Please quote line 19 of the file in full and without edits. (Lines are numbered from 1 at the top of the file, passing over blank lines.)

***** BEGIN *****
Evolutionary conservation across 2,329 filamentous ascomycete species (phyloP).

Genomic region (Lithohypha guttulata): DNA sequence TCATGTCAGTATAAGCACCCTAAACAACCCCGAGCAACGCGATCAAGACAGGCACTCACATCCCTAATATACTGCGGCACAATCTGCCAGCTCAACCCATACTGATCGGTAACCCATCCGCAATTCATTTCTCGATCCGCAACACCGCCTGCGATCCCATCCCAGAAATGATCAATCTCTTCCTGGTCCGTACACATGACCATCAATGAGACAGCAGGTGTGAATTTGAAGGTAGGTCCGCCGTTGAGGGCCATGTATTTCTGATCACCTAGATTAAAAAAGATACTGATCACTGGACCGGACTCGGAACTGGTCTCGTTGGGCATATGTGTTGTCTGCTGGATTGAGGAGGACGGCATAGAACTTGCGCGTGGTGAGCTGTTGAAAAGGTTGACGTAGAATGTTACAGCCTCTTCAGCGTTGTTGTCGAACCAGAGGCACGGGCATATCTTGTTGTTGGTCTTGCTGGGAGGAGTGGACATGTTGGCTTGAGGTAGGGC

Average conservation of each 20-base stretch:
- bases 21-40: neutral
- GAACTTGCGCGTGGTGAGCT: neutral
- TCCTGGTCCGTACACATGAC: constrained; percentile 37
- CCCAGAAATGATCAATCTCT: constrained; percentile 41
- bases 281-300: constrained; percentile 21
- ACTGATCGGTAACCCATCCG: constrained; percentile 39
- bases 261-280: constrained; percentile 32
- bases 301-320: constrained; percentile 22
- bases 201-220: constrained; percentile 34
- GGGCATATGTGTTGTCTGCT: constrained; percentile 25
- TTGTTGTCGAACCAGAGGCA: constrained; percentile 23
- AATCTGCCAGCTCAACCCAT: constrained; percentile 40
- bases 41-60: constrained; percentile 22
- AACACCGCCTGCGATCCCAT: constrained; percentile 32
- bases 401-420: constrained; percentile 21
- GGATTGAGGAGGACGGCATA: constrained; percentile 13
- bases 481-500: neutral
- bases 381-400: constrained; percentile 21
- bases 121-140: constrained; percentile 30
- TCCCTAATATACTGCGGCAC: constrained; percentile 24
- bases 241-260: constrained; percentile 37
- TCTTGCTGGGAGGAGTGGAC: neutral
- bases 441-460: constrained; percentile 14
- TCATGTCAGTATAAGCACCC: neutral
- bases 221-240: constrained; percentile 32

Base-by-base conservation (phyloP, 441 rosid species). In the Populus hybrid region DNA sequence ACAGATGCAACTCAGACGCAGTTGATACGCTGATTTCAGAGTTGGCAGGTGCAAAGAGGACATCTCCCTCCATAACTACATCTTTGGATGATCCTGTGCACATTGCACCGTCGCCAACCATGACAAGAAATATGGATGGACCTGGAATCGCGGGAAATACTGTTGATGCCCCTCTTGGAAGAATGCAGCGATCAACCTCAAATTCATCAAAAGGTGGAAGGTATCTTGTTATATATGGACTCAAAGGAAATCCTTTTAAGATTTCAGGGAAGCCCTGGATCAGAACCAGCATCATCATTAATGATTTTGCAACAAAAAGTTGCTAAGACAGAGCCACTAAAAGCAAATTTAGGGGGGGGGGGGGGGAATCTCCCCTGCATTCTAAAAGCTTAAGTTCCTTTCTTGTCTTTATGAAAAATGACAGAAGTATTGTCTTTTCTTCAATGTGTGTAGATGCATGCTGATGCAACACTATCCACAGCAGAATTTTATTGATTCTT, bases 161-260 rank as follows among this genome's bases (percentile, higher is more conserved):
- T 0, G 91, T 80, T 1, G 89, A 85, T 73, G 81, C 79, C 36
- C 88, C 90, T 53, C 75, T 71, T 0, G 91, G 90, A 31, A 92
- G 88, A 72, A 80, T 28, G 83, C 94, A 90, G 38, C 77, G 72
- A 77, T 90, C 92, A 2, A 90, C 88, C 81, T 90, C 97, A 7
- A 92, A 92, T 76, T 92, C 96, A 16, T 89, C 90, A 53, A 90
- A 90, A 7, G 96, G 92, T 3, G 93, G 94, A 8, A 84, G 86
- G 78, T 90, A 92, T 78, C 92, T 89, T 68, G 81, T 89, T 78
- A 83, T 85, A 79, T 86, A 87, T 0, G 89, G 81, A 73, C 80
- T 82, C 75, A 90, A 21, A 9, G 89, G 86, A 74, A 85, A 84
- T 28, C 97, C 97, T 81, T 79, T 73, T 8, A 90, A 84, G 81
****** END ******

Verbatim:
- GGATTGAGGAGGACGGCATA: constrained; percentile 13